3.6 NFU Cymru is opposed to members of the public being able to raise complaints directly with the oversight body.  If Welsh Government were to decide to give the oversight body a role in investigating complaints from members of the public then we would expect this to be confined exclusively to a vertical effect against a limited number of public bodies.  We would not want to see a horizontal effect established providing individuals with a route for making claims against other private individuals. 


3.7 If the new oversight body has a role in investigating complaints from the public, then it also needs to be equipped with sufficient latitude and discretion to screen out frivolous or vexatious complaints.   In the absence of such latitude, we believe there is a real risk that the body could become inundated with complaints lacking in merit, leaving it unable to discharge its functions properly.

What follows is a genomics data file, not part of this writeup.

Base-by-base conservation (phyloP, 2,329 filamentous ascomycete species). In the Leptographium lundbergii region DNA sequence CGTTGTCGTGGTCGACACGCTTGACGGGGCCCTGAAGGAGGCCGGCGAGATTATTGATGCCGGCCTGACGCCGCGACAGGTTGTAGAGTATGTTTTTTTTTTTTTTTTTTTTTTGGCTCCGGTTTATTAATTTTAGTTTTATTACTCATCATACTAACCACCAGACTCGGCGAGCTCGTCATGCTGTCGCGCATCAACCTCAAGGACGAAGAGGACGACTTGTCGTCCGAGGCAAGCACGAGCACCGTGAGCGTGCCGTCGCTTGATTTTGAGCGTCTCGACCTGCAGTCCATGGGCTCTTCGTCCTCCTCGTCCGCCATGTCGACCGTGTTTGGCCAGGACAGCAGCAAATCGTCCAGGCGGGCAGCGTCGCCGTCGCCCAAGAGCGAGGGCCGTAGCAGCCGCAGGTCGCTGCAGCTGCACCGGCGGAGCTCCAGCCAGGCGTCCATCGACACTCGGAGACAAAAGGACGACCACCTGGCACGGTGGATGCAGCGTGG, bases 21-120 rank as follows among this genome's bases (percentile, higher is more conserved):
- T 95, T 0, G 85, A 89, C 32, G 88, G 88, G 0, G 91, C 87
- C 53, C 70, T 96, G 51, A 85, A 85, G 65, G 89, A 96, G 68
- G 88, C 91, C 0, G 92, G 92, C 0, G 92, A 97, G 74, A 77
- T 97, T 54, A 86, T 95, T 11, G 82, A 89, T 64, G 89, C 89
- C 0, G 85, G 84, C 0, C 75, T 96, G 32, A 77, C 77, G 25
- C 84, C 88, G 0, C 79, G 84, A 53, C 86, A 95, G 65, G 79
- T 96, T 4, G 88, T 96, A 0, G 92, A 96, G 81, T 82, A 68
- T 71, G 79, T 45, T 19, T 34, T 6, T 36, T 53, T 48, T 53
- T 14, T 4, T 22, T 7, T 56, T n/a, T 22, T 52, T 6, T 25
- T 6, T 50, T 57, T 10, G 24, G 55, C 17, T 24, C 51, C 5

3.8 It is important for the credibility of any new body that it is not only independent of Welsh Government but also seen to be independent of Welsh Government.  

3.9 We would expect the new body to be accountable to the National Assembly for Wales, and subject to independent audit by the Auditor General for Wales, to have an independent appointment structure and independent sources of funding. 


3.10 NFU Cymru is of the view that any powers for the new body to hold government to account for non-compliance should apply to central government.  Extending this provision to other bodies such as NRW and local authorities would undermine the rights and responsibilities of Welsh Ministers.